Dirty Grandpa finds an earnest corporate lawyer being persuaded to drive his grandpa to Florida the day after his grandma’s funeral – and a week before his own wedding.
If the movie’s title, TV spots and online trailers haven’t made it clear, Dirty Grandpa is a loud, crazy, vulgar farce that attempts to mix crudity with heart. That it mostly succeeds is something of a surprise.
At his grandma’s funeral, Jason Kelly (Zac Efron) is persuaded to drive his grandpa, Dick (Robert DeNiro), to Florida – even though he’s getting married to the beautiful, if controlling Meredith (Julianna Hough).
Instead of a quick trip to drop Dick off at his Florida home, Jason finds himself drawn into a series of adventures involving drugs, booze and gorgeous young co-eds – and discovers that Dick is the proverbial dirty old man.
One of the co-eds, Shadia (Zoey Deutsch), turns out to have been Jason’s partner in a photography class in high school and is about to graduate from college and is just doing the spring break thing. The other, Lenore (Aubrey Plaza), is looking for a college professor to shag, completing a trifecta of college student, alumni and professor that she’s set as a goal for her final year of school.
The girls are traveling with a very gay black student called Bradley (Jeffrey Bowyer-Chapman), who becomes one of Dick’s favorite targets for verbal abuse – the other being (surprise!) Jason.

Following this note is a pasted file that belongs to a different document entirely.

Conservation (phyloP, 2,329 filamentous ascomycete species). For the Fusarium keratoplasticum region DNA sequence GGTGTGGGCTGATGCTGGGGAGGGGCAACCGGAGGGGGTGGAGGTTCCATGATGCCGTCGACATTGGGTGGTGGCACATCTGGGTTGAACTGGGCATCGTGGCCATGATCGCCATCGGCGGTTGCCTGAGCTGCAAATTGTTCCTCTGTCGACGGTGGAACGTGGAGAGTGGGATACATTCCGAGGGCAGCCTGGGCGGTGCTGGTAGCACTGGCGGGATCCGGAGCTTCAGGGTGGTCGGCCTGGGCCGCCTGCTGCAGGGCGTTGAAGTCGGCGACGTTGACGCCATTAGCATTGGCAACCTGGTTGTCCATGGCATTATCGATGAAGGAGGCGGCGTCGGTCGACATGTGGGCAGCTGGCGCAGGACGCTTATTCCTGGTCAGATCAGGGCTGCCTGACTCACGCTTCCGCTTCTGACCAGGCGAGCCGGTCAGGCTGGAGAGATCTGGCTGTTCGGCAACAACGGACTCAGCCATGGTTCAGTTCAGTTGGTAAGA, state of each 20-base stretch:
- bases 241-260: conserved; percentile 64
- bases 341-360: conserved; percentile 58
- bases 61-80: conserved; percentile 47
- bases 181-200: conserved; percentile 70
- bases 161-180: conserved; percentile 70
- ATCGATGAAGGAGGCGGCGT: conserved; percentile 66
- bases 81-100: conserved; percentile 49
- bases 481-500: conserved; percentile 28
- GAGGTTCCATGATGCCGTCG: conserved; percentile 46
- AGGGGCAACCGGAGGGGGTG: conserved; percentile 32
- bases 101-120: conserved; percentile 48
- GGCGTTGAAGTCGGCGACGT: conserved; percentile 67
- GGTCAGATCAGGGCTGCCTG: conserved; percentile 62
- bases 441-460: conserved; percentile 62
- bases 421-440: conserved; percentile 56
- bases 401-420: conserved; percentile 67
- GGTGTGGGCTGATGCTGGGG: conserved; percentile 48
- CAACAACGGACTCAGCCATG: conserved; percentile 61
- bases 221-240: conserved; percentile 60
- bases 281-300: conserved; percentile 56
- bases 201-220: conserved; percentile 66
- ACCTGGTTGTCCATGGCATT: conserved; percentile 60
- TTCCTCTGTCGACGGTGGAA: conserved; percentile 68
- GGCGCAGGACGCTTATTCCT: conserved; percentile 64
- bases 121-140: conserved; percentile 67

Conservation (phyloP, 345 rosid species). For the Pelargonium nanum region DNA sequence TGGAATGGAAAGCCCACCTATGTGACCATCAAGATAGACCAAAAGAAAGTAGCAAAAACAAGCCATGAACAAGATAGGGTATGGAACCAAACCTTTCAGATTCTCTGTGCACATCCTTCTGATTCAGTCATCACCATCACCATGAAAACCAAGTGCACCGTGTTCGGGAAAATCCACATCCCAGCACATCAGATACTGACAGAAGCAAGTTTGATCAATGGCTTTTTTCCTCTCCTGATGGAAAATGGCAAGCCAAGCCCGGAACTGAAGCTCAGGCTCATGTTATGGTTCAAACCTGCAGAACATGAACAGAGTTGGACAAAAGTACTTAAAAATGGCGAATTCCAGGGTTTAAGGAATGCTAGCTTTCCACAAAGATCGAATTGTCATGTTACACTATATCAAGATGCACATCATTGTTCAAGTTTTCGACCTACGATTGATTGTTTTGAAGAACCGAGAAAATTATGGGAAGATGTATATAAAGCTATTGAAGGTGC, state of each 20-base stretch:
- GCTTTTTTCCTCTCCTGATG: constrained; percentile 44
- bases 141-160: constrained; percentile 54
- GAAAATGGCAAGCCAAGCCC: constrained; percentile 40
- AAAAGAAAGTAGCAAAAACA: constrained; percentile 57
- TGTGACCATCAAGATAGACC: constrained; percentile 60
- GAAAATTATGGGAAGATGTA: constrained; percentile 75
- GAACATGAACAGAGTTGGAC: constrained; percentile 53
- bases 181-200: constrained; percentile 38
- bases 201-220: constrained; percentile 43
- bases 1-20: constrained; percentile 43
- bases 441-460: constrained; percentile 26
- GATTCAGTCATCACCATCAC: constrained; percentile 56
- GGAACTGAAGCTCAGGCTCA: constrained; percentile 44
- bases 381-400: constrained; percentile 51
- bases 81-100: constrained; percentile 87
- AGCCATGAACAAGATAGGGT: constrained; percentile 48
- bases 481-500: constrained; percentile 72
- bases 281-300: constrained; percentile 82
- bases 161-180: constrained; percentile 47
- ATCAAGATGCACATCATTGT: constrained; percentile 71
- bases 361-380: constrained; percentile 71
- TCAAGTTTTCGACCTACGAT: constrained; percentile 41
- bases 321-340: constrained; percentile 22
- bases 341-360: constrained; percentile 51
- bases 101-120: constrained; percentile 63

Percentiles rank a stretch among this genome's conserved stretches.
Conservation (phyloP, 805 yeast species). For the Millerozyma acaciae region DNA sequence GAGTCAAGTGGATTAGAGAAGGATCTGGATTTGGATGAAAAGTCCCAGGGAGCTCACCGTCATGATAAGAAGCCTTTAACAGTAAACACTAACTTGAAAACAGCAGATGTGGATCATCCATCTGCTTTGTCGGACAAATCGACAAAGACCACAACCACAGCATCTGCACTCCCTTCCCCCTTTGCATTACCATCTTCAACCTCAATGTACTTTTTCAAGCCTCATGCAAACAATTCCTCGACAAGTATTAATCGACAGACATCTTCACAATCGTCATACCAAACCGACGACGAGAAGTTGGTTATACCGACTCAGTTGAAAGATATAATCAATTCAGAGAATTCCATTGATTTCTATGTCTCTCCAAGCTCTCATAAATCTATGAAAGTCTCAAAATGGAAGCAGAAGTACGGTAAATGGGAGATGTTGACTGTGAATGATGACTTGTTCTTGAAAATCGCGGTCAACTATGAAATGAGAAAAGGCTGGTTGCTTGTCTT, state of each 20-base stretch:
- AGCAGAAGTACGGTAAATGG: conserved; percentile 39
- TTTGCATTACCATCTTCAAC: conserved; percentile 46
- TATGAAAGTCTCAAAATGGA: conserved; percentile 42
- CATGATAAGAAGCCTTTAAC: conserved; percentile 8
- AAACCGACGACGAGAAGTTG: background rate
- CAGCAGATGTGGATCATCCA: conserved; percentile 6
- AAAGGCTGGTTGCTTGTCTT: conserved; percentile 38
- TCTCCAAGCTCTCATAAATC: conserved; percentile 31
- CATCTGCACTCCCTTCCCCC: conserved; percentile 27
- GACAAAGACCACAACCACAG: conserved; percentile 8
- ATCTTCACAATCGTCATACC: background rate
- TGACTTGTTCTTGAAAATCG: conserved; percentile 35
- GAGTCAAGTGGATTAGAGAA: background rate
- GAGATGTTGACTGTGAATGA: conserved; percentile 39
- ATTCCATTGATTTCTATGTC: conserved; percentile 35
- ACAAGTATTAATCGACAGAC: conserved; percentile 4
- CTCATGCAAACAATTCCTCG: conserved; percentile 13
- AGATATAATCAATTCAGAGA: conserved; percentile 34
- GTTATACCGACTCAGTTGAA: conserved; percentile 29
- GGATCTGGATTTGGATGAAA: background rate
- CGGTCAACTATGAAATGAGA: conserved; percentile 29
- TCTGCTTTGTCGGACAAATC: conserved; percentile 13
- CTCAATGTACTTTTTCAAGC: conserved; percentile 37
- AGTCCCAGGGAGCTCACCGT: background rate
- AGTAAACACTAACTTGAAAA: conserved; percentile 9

During their adventures, Jason learns way too much about Dick – including his grandpa’s very particular set of skills – while falling for Shadia.
Supporting characters include a goofy drug dealer named Pam (Jason Mantzoukis), a pair of oddball cops – Reiter (Henry Zebrowski) and Finch (Mo Collins), and a number of classic college douchebags – Cody (Jake Pickering) and Brah (Michael Hudson).
Writer John Phillips (Bad Santa 2) gives DeNiro a lot of crude language to play with – an early riff on c%#k-blocking is very inventive. In fact, a great deal of the wordplay is as ingenious as it is rude.
With the movie’s language being what is, I can’t really quote the big lines, but some of the physical gags (a ‘flex-off,’ virtually every movement Plaza makes, a colorful car chase) are far funnier than they should be.
The only real problem I had with Dirty Grandpa is that it loses steam when it goes for the heart. Somehow, even with decent chemistry between Efron and Deutsch, they don’t quite work. It’s probably because those moments feel shoehorned into the proceedings – in most cases the transitions are just too abrupt.
Fortunately, a final scene manages to payoff both the crude and the heartfelt in a unique and unexpected way. It’s like Phillips and director Dan Mazer (I Give It a Year) were looking for the best way to take the stereotypical Hollywood ending and destroy it.
Final Grade: B
Photos courtesy of Lionsgate